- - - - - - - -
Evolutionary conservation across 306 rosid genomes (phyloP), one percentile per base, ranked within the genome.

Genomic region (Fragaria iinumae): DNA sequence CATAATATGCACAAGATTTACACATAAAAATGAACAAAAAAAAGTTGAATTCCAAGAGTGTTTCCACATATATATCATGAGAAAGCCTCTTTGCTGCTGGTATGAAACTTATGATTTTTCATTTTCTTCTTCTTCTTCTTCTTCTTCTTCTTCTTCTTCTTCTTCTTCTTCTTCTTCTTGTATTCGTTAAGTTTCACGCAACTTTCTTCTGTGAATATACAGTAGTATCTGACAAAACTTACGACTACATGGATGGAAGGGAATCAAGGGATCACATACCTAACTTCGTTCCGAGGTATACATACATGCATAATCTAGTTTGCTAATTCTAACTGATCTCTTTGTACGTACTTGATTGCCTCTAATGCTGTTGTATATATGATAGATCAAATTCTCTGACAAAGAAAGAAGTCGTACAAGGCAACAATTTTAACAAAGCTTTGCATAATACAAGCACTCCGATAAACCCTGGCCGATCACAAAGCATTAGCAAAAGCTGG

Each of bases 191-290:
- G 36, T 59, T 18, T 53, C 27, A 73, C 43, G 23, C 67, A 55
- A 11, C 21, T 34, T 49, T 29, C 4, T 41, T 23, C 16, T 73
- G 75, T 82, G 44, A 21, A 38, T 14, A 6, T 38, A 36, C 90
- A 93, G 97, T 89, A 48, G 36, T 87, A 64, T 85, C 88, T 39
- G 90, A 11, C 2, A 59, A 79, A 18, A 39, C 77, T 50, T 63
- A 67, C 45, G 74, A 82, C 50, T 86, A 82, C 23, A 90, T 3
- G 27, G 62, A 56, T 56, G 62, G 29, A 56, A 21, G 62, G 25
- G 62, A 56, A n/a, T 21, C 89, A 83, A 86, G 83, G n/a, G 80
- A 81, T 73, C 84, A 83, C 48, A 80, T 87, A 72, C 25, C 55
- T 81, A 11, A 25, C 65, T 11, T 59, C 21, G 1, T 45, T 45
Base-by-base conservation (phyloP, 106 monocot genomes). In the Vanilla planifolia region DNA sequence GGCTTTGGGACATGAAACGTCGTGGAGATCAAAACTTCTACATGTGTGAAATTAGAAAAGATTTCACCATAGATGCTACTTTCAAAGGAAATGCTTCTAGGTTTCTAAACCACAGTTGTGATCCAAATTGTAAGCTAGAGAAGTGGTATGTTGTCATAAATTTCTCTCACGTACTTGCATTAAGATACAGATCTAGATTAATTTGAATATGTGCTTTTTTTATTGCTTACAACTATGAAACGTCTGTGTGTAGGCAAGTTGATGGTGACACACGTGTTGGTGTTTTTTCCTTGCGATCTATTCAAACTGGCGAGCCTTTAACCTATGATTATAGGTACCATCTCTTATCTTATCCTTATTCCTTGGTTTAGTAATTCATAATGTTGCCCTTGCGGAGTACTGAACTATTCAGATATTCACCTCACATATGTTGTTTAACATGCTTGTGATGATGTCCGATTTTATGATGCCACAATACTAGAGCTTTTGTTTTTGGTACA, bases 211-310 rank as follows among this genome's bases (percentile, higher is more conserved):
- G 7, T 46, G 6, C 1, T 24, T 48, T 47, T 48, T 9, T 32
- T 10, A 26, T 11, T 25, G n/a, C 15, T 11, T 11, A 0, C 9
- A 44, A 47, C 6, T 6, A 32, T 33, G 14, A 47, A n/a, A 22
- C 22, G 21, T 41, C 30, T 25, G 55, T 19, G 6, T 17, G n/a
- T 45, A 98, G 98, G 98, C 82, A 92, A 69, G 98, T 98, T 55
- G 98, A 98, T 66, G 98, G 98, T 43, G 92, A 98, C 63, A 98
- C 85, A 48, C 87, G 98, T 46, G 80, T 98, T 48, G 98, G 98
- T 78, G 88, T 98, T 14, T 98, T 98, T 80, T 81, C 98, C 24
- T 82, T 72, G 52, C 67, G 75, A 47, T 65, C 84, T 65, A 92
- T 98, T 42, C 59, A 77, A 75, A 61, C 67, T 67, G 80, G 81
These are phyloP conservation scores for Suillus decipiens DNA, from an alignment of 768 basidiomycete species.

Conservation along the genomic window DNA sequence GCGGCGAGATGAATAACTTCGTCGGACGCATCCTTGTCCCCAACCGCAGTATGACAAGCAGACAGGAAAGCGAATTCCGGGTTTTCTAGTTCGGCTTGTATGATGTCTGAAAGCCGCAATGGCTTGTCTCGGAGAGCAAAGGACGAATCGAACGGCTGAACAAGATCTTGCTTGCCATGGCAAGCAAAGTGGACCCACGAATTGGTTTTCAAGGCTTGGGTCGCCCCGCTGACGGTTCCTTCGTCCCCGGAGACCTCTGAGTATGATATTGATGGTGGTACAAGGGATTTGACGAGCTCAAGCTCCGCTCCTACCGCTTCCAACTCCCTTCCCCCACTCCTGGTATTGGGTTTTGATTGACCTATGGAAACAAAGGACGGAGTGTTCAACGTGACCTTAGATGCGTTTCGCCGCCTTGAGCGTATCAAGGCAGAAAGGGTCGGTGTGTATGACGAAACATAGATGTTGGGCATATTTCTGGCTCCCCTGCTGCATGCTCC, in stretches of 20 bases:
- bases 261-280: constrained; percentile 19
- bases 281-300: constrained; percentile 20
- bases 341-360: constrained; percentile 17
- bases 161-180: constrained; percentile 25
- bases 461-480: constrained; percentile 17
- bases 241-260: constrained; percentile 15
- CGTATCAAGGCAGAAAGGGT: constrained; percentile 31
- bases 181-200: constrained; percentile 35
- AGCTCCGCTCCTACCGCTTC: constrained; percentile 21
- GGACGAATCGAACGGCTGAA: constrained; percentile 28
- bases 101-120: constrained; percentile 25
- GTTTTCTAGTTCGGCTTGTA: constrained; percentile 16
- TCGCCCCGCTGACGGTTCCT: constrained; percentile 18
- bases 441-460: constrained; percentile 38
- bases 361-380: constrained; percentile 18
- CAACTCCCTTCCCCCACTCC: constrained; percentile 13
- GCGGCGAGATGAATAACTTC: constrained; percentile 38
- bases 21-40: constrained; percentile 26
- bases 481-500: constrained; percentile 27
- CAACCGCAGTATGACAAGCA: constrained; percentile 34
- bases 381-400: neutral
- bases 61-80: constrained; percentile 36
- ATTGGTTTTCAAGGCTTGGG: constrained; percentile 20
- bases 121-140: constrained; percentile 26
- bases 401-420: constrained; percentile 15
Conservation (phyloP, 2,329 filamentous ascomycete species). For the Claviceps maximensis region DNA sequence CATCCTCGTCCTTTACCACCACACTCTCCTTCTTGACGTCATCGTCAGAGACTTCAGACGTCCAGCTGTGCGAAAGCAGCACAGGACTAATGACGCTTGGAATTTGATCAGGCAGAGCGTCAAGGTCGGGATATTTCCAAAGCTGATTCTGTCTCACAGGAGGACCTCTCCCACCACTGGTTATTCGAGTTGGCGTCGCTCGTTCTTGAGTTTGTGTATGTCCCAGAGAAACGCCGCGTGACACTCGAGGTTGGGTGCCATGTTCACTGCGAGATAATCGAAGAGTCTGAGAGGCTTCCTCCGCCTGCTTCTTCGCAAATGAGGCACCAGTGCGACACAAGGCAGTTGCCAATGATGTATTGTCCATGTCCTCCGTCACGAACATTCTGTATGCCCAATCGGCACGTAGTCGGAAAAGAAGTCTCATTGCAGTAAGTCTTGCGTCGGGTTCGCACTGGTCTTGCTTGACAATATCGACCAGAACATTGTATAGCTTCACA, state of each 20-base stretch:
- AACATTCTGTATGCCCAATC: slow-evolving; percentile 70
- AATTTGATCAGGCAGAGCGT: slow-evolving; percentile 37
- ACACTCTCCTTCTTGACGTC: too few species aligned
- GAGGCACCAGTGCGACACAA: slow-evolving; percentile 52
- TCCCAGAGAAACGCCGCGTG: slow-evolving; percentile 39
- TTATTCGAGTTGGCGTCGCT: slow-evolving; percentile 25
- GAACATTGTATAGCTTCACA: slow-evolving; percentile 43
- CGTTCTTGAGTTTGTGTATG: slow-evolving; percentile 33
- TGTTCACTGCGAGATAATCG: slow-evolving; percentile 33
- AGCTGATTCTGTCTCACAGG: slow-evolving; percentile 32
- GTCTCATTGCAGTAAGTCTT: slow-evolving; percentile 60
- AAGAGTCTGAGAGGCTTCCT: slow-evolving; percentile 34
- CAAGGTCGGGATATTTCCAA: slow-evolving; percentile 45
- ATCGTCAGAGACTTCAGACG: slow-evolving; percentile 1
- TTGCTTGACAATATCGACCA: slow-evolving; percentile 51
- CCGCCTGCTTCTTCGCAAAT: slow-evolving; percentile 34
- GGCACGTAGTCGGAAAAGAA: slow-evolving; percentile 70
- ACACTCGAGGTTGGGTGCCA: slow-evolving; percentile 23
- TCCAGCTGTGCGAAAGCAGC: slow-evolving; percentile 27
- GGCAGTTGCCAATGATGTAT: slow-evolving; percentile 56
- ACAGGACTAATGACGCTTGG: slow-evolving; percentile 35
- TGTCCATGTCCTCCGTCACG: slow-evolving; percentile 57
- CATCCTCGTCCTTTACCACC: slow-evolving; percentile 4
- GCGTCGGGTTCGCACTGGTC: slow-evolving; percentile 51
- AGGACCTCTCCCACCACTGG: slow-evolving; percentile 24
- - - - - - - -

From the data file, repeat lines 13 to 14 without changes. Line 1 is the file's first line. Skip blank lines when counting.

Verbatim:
- T 81, A 11, A 25, C 65, T 11, T 59, C 21, G 1, T 45, T 45
Base-by-base conservation (phyloP, 106 monocot genomes). In the Vanilla planifolia region DNA sequence GGCTTTGGGACATGAAACGTCGTGGAGATCAAAACTTCTACATGTGTGAAATTAGAAAAGATTTCACCATAGATGCTACTTTCAAAGGAAATGCTTCTAGGTTTCTAAACCACAGTTGTGATCCAAATTGTAAGCTAGAGAAGTGGTATGTTGTCATAAATTTCTCTCACGTACTTGCATTAAGATACAGATCTAGATTAATTTGAATATGTGCTTTTTTTATTGCTTACAACTATGAAACGTCTGTGTGTAGGCAAGTTGATGGTGACACACGTGTTGGTGTTTTTTCCTTGCGATCTATTCAAACTGGCGAGCCTTTAACCTATGATTATAGGTACCATCTCTTATCTTATCCTTATTCCTTGGTTTAGTAATTCATAATGTTGCCCTTGCGGAGTACTGAACTATTCAGATATTCACCTCACATATGTTGTTTAACATGCTTGTGATGATGTCCGATTTTATGATGCCACAATACTAGAGCTTTTGTTTTTGGTACA, bases 211-310 rank as follows among this genome's bases (percentile, higher is more conserved):